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After an hour or so, we arrived at a pontoon where three smaller, flat-bottomed, boats were anchored. We were the first boat to arrive and from the pontoon our guide already spotted a bear. So he urged us in the smaller boat and off we went. Soon enough we reached the river mouth, and the guide switched from a regular engine to a little electric engine that was much smaller (and slower) but virtually noiseless. We glided along the river bank of an island that was sitting in the middle of the river. It was full of high grass. We got closer and closer to the bear but it was moving away from the waterfront, walking upriver. At one point we got to about 50 meters, but that is the closest the guide took us. I assume to not disturb them too much. I could take fairly good shots with my tele lens, but I pity the tourists that were in the other boats and that had arrived later.

 

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Soon the bear slipped out of view. We went a bit further upstream, to where a bald eagle was sitting in a tree (unfortunately a bit in the shade) and where there was a "pocket" in the river that was often full of salmon. There were some in there indeed, as at one point some jumped out of the water (and back in, of course). After that, we glided downstream again, and then went up another way. Here we saw a deer that was grazing on the river bank, and a beautiful golden eagle.

 

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By then it was time to eat, so our guide took us back to the pontoon, where a small buffet was set up for us and for the people on the other two boats. From the pontoon, you had a beautiful view of the surrounding. For the first time, we saw the typical blue-green color that you see a lot in pictures of Canadian lakes. Only this was the sea, not a lake!

 

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Our guide said he was going to take us somewhere else in the afternoon, and look for more bears there. He was still in (radio) contact with the other boats. So if they spotted one, then we could still go back. And if we found one, we could radio them. So soon enough we were checking the shores of other small bays of Knight Inlet, but unfortunately; no bears. We did see this guy though. He was enjoying the sun as much as us I think.

 

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We did not hear anything about the other boats, so when our guide heard that some killer whales were spotted nearby, the decision on where to go was easy. Actually, killer whales were the only animals we missed the day before. Note that the bear-watching tours and the whale-watching tours have some sort of agreement that each sticks to their own stuff; bears is bears, whales is whales. The only exception; if you happen to pass the place where an animal was, you can always check it out. We were lucky; that was the case for our Orcas. So we followed these great animals for a while, and have great shots of their fins and black-and-white bodies protruding from of the water.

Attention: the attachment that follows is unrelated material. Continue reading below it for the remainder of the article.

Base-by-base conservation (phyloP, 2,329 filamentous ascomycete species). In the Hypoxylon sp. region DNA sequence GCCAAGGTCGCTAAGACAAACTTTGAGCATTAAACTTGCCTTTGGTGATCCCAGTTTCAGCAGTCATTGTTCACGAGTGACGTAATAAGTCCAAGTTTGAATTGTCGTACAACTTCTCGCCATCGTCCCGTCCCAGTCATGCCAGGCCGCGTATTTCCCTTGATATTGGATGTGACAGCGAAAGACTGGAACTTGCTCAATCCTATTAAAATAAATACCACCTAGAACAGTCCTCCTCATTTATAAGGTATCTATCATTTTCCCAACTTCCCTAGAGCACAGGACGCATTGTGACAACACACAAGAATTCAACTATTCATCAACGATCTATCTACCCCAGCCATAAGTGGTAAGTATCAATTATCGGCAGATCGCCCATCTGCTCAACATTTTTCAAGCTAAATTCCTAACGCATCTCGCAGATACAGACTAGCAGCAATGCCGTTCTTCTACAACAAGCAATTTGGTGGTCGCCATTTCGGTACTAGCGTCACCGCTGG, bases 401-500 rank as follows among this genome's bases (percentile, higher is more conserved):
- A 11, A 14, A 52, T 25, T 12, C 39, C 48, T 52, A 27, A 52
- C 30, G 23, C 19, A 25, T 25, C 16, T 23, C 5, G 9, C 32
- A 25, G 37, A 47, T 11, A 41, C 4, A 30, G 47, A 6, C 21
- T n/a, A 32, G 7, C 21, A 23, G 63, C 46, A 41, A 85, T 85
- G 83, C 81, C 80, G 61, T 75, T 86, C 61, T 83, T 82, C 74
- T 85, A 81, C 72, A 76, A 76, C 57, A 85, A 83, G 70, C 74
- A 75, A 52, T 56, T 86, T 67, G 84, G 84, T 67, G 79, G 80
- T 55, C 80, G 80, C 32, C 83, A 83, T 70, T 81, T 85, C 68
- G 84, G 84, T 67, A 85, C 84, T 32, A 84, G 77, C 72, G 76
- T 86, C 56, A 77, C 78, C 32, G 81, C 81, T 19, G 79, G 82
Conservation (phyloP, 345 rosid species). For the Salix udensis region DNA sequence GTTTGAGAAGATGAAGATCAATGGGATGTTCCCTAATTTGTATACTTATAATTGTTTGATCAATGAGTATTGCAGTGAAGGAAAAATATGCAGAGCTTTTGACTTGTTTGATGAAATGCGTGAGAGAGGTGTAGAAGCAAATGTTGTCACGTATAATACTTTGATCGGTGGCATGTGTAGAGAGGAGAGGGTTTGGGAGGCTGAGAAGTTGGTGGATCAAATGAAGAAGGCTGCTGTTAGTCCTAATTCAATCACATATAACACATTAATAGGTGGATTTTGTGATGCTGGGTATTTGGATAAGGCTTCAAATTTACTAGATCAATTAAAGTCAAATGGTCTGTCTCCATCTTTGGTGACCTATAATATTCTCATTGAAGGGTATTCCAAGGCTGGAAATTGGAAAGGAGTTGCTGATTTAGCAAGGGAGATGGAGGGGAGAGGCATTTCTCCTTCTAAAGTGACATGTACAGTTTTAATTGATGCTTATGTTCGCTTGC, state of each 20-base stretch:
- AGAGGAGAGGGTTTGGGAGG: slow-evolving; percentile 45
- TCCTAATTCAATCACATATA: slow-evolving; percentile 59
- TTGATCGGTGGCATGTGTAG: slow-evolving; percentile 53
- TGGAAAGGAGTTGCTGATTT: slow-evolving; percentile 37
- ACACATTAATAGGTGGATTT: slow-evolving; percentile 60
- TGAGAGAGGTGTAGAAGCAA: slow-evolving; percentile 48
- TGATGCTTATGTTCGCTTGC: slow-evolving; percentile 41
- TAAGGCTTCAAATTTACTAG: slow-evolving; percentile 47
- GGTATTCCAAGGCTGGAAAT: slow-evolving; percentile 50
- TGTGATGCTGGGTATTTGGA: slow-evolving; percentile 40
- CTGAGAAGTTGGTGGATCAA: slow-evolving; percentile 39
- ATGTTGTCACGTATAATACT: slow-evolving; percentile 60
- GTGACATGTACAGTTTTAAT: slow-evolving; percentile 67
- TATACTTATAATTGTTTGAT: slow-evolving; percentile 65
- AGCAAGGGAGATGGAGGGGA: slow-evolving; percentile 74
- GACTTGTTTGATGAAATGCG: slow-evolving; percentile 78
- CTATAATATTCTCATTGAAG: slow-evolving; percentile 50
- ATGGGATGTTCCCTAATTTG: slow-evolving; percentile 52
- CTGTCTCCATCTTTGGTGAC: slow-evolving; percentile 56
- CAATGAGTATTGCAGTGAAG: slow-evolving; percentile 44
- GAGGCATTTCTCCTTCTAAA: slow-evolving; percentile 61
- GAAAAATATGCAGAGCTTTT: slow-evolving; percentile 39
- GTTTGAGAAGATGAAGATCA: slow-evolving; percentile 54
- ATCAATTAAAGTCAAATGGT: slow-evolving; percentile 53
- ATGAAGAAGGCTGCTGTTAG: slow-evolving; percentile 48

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On our way home, we stopped to take photographs of salmon fishers that were hauling in their catch. Our guide explained that they were only allowed to catch some salmon types, and that other types (like chinook) have to be thrown back. We waited for them to get the fish on board, and waited and waited. It was fairly obvious that they were wasting time and thatchy hoped we would go away. When we left after half an hour, they were still "acting busy". Hmmm...

 

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Then we had a small stop at Telegraph Cove, the little port not far from where our lodge was. It has a lot of buildings standing on poles in the water (looks nice), and a small maritime museum (free). The museum is nice, actually. They have the sketeton of a whale hanging from the ceiling and you can walk underneath. We also had a drink at a bar there. Then our guide took us back to our lodge. Because of the Orcas it was another "succeeded" day, but too bad we had only seen one bear.

 

Telegraph Cove:

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Edited by Jochen
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Posted (edited)

DAY 5

 

We had a late breakfast, together with these birds:

 

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They were there every morning.

 

After a good breakfast it was time to go. A long drive ahead of us. No more time to waste. We had to drive south to Comox. That is where, in the afternoon, we had to get the ferry to the mainland. So that gave us a bit of time, but not that much either, as I had planned to drive through Campbell River (for a route that was a bit more scenic than highway 19). Plus we had to resupply in Campbell River too. We needed drinks and food for our lunches the next couple of days. We picnicked on the beach somewhere between Campbell River and Comox and then drove on. When getting our tickets for the ferry; a nice surprise. The person behind the counter asked us for our ferry-plans in the upcoming days, and apparently there was a "package deal" that fitted. This saved us about 150$. Incredible how friendly and helpful Canadians are. In my own country this is unseen.

 

On the ferry; nice views all around again.

 

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At about 4PM we arrived in Powell River on the sunshine coast. We had a nice scenic drive following the shoreline eastwards (although most of the time pine trees blocked the view), and only stopped once, for a small stop at Saltery Bay Provincial Park. It's really small and there's not much to see, but it's nice to be able to dip your feet in the cold ocean water and relax a bit. We did not have that much time anyway, as we had to get our next ferry, from Saltery Bay to Earls Cove.